David Crosby | Palace Theatre | Manchester | 15 September, 2018
David Crosby, former Byrd, formerly of Crosby, Stills and Nash (and Crosby, Stills, Nash and Young), is, possibly thanks to the fact that many of his former band mates are no longer talking to him, these days touring with his son, James Raymond, Canadian keyboardist Michelle Willis, Estonian bassist, Mai Agan and long-time buddy, Jeff Pevar. He takes to the stage with sprightly vim wearing a woollen hat apparently knitted by his wife of forty-something years (a fact shared mid-way through the first set) before launching into ‘In My Dreams’, a track CSN recorded back in 1977 – roughly thirty seconds later, astonishing three part harmonies are transporting the majority of the audience to a sweetly finer place.
Someone yells for a song and Crosby cuts him off. “All I can hear up here is (barks like a dog).” People laugh. “But whatever it is you want, we’ll play it. We’ll play it all.” Of course he can’t do that, but he makes a damn good fist of it, playing two hour long sets comprising songs from a fair few of the six decades he’s been performing for. There are Crosby, Stills and Nash songs, as you’d expect – ‘Guinnevere’, for example, off their 1969 debut (if you haven’t heard it, imagine a dippy collision of hippy folk and scatty jazz) and ‘Long time Gone’, which draws the biggest whoops of the night and much in the way of crinkly-eyed smiles among the audience – as well as solo material, like ‘Thousand Roads’ (from his ‘93 solo album of the same name) and ‘Sky Trails’, released just last year as well as a single foray into his Byrds back catalogue with ‘Eight Miles High’.
As you’d expect from someone who has been protesting for all his adult life, in one form or another, there are rants a-plenty, about the likes of Trump (he apologises on behalf of America, says “We’re embarrassed”, shares the fact that he and the band are considering wearing maple leaves in order to pass for Canadians “because everyone likes Canadians”), corporations (we get a pretty scorching a capella rendition of ‘What are their names?’ from the 71 solo album, If I Could Only Remember My Name), and the wave of police shootings of black people in the run-up to set closer ‘Ohio’. Also, perhaps unsurprisingly, given that Crosby is someone who has taken more than their fair share of drugs, we get anecdotes about being saved by Jackson Browne who took him, when he was at something of a low ebb, to Warren Zevon’s house to finish recording – and he wanted to leave after half an hour and score – but Jackson Browne told him he had to finish the song. And. He. Did.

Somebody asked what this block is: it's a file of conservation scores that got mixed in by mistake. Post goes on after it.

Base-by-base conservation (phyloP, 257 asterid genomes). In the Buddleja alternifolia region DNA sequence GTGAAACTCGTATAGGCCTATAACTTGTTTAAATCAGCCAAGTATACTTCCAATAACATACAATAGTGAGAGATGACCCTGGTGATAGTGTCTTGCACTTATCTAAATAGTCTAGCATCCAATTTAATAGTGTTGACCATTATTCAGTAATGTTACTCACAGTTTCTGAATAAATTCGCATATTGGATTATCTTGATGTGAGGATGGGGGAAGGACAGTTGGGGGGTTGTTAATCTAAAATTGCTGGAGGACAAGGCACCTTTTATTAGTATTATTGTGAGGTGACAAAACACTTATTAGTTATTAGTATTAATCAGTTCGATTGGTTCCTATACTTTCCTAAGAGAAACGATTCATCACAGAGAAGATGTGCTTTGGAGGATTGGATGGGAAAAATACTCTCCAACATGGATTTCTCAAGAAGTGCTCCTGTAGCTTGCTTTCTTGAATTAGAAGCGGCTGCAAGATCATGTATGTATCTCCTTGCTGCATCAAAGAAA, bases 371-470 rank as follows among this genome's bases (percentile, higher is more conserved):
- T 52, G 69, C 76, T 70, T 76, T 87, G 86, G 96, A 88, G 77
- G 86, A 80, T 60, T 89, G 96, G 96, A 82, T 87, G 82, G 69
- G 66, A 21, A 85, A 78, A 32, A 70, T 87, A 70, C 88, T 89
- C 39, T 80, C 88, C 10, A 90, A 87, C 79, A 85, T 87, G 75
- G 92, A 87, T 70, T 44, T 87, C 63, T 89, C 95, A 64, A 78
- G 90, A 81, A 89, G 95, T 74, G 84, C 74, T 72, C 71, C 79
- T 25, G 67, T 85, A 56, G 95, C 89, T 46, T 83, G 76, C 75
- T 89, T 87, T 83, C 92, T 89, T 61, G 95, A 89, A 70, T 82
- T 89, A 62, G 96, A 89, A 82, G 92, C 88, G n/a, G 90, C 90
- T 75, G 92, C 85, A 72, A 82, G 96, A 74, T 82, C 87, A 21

There are moments when you can tell people wonder about his song choices (we get two songs by CPR, the band he formed with Pevar and Raymond, which “didn’t sell too many copies” but ranks among his favourite work), but there are also plenty of moments when it could still be 1969. “Are you happy?” someone yells. “Am I happy?” he asks. “I’m just about as happy as it’s possible for a human to be,” he says, smiling. For a couple of hours he shares his happy with us and makes a lot of old-timers happy too.
by Peter Wild